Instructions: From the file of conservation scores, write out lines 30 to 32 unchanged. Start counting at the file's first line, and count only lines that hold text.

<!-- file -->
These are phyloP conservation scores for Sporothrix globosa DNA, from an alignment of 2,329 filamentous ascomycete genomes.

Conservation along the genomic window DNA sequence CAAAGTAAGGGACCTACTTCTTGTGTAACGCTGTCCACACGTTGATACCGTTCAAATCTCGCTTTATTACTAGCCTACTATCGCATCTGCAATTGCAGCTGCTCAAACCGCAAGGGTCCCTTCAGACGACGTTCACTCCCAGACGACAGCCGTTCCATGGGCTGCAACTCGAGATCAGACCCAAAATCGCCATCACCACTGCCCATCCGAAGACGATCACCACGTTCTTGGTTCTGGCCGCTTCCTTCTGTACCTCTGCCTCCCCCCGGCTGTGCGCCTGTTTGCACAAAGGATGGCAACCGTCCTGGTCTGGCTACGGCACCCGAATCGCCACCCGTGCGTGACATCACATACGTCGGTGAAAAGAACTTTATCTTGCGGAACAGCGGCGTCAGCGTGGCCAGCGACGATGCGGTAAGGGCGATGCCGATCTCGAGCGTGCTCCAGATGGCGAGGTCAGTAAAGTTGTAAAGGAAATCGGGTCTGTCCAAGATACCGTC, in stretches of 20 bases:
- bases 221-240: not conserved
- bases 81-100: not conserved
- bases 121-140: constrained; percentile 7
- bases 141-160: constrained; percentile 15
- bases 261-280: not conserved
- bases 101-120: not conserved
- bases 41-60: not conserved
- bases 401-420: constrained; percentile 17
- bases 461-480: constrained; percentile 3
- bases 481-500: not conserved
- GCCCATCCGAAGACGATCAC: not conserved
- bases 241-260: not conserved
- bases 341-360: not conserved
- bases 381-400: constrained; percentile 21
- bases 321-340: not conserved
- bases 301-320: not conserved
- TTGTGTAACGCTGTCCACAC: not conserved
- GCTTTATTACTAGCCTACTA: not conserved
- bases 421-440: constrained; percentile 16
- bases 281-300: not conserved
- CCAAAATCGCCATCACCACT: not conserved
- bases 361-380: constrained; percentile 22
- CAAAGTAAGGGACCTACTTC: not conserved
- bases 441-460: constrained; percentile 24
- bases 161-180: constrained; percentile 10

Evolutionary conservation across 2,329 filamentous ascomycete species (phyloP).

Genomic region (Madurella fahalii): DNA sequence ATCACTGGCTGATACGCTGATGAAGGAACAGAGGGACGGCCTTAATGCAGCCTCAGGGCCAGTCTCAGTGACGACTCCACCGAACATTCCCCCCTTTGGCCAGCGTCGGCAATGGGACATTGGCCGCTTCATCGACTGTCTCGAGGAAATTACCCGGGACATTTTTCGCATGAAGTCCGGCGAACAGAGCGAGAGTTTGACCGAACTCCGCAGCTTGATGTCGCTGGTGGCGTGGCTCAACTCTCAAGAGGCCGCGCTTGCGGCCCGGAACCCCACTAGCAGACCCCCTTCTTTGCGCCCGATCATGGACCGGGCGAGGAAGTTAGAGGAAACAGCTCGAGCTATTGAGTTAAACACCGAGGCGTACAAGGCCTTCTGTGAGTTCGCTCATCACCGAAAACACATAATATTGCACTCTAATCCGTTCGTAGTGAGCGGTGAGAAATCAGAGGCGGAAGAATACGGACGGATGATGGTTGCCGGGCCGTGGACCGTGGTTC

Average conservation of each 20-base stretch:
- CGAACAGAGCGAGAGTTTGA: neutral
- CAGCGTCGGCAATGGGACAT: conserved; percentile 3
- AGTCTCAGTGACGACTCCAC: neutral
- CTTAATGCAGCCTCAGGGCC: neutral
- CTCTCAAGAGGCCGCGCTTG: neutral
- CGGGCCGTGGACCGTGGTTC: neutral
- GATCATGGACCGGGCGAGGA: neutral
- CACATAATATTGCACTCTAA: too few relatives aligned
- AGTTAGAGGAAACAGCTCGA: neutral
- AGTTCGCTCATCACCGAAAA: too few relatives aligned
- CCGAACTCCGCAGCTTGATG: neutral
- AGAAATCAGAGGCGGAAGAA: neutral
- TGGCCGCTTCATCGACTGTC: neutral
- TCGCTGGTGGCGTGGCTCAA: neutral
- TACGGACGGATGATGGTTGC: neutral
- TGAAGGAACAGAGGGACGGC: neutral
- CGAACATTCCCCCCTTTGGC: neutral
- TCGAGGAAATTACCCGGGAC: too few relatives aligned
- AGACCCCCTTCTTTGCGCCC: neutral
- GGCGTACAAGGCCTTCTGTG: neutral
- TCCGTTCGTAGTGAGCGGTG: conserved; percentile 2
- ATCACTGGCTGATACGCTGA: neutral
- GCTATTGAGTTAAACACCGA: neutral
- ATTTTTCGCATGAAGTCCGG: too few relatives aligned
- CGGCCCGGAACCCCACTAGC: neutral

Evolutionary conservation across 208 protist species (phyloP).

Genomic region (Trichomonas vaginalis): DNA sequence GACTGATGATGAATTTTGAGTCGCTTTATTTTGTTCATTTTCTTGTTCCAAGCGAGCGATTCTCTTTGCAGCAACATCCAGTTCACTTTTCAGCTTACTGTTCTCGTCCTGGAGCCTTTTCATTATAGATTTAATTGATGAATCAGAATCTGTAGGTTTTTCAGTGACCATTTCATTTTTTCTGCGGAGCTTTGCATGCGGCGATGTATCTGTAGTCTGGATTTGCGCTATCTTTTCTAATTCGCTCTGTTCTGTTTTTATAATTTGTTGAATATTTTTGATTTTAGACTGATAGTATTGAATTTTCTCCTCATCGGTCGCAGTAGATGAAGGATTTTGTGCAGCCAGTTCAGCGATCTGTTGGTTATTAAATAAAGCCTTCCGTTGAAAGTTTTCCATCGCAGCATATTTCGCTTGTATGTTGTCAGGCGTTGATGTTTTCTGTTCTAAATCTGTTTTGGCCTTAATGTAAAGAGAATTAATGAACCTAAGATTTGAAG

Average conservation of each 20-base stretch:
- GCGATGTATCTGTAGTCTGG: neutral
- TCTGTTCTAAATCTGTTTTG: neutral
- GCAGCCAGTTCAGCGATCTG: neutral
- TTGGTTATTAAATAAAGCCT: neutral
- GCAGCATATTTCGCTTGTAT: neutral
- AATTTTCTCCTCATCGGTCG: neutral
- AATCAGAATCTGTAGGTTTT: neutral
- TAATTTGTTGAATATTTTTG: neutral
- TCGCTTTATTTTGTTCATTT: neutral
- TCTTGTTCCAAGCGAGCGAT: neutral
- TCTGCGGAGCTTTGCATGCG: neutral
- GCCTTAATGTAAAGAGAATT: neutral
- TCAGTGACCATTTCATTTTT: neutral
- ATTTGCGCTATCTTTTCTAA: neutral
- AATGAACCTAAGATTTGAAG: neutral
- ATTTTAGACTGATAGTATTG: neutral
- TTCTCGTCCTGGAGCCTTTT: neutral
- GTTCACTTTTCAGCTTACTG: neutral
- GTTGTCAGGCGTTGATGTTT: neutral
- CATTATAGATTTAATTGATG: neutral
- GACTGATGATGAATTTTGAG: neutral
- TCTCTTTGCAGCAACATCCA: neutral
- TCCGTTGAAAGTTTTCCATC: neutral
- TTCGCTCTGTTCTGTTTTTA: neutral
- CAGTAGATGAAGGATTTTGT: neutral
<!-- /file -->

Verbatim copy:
Average conservation of each 20-base stretch:
- CGAACAGAGCGAGAGTTTGA: neutral
- CAGCGTCGGCAATGGGACAT: conserved; percentile 3